§ 50. Mr. GINNELL
asked the Secretary of State for the Colonies whether he has seen the solemn affirmation of the widow of the late W. P. Singho, of Algoda, Ceylon, according to which six European gentlemen, with a number of Punjabi soldiers, came to their house early on 10th June, 1915, and, without accusation, warrant, or trial, dragged her husband out of his bed, tied his hands behind his back with the sheet, led him to the river' s bank and shot him there, with two others, with their rifles preventing his wife from following, but afterwards bidding her to bury the body near where it lay, and that if she attempted to bring it home she herself would be shot; if this case has been specially investigated, by what tribunal, and with what result; on what grounds it has been treated differently from the numerous similar cases already brought under his notice; how many of those cases are to be specially investigated; and why has this procedure been adopted instead of the English commission of inquiry respectfully petitioned for but refused?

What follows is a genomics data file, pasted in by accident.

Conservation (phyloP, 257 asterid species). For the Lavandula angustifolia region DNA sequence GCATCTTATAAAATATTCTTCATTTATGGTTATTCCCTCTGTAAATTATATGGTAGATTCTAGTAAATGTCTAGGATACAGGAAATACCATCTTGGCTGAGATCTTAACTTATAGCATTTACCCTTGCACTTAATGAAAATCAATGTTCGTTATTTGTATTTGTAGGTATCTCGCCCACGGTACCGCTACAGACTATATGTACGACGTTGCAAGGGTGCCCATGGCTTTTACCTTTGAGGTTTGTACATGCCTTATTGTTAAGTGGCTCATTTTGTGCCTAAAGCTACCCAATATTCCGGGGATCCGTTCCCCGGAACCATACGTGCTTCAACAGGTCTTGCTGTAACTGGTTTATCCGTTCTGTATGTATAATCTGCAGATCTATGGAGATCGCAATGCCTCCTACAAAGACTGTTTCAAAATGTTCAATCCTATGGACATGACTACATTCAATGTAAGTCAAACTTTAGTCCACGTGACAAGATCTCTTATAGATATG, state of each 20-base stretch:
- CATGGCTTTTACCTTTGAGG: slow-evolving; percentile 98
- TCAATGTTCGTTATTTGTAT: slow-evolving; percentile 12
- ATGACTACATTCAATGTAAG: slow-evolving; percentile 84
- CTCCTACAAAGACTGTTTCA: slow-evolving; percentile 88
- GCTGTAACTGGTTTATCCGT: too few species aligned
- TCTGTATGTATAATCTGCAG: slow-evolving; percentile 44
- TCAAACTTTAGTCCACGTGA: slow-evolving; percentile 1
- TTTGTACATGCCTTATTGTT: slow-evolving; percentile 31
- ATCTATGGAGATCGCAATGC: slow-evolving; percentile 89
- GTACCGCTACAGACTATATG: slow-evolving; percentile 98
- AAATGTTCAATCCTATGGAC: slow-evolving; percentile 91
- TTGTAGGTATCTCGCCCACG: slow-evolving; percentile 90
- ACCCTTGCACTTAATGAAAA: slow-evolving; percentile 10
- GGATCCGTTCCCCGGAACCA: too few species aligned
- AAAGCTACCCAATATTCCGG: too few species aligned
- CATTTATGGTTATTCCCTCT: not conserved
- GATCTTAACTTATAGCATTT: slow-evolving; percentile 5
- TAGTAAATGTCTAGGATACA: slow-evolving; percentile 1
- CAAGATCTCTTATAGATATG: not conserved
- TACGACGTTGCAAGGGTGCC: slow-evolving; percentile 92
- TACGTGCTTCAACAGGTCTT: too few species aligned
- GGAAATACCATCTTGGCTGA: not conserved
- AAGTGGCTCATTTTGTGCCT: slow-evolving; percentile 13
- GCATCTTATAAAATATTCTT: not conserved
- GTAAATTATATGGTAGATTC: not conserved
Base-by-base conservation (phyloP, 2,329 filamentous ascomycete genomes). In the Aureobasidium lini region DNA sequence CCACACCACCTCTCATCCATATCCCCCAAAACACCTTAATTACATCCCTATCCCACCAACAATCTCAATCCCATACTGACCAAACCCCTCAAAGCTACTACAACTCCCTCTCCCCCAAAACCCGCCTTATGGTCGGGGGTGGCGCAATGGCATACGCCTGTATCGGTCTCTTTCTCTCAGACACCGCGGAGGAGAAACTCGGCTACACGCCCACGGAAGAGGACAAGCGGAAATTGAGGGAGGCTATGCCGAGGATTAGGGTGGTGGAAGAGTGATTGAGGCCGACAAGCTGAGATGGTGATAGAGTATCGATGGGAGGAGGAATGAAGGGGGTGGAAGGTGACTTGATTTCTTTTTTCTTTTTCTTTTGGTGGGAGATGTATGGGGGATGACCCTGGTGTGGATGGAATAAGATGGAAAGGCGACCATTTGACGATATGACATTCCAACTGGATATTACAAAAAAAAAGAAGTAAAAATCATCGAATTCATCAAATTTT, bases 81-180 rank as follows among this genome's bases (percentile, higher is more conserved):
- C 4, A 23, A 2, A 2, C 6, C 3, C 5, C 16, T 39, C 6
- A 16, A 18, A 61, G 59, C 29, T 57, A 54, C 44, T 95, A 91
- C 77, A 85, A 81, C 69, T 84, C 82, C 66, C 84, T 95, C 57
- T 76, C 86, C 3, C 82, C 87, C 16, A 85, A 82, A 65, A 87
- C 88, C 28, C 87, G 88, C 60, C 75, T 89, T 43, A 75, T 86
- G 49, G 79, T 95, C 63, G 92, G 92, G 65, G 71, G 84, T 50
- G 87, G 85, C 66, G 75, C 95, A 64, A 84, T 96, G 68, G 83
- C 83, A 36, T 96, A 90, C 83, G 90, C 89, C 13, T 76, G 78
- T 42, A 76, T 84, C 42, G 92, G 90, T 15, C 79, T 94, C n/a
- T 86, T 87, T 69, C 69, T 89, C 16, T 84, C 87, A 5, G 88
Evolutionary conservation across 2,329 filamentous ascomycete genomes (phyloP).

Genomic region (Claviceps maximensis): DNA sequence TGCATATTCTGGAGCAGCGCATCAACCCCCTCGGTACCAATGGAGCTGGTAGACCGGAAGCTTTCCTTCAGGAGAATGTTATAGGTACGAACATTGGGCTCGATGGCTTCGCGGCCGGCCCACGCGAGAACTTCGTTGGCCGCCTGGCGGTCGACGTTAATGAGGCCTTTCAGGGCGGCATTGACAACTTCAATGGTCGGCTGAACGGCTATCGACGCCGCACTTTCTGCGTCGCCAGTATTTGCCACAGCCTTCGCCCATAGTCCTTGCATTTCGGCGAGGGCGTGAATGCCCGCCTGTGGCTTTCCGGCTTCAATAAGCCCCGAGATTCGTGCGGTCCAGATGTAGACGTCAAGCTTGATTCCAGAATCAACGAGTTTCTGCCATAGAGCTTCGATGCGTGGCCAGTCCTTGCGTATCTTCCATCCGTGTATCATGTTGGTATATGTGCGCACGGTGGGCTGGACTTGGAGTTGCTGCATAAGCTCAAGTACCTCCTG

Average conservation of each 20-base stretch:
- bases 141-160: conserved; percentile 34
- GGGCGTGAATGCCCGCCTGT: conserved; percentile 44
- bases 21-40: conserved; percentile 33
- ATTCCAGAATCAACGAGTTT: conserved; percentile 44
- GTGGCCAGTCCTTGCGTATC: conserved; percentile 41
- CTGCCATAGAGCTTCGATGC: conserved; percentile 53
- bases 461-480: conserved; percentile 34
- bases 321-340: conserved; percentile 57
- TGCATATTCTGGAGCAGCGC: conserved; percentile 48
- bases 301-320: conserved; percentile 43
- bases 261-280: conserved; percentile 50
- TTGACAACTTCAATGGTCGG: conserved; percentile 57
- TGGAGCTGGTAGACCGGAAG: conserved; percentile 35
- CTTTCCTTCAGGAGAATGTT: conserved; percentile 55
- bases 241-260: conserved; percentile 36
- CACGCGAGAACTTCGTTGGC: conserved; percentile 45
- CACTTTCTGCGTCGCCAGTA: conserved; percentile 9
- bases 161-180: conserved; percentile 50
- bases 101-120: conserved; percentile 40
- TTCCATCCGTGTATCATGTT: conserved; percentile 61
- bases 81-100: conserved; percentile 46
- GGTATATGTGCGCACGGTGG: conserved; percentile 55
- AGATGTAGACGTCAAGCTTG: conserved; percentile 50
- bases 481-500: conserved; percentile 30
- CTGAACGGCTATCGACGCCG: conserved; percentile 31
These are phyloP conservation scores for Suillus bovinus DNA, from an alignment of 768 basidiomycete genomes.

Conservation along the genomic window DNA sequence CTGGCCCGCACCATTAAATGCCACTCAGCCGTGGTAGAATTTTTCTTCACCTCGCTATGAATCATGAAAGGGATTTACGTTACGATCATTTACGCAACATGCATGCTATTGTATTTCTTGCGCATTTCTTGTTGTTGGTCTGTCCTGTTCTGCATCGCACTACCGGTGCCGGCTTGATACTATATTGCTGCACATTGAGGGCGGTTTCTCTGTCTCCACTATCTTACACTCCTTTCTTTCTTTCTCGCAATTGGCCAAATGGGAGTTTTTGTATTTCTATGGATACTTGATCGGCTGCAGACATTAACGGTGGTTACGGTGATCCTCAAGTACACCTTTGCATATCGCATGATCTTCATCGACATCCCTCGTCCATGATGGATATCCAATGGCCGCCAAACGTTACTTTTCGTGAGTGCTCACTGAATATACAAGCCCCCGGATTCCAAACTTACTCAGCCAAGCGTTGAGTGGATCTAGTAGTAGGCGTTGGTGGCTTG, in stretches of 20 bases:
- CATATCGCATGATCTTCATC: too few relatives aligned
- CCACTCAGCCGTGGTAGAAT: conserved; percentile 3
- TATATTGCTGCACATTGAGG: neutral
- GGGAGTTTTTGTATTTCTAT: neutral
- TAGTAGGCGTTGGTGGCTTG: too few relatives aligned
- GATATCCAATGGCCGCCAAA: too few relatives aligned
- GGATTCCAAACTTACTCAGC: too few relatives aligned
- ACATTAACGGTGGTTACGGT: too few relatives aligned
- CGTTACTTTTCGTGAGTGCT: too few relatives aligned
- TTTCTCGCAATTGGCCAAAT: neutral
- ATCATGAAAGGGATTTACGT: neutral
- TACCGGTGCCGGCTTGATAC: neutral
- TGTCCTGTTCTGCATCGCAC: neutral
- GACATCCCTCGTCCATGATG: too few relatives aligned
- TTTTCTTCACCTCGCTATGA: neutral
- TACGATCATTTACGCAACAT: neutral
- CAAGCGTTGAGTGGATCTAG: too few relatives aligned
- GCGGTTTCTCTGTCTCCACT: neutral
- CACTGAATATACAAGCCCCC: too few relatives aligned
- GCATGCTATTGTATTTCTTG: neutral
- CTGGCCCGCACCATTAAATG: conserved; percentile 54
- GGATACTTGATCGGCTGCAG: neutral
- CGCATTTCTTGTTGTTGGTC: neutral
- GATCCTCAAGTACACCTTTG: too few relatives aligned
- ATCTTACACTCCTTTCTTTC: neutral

§ The UNDER-SECRETARY of STATE for the COLONIES (Mr. Steel-Maitland)
I have seen a reproduction of this statement. The case is under investigation by the Governor of Ceylon. The procedure adopted in this case will be adopted in any similar case which, in the Governor's opinion, calls for investigation. I see no reason to modify my opinion that the appointment of a Commission from this country to inquire generally into the Ceylon riots is neither necessary nor desirable.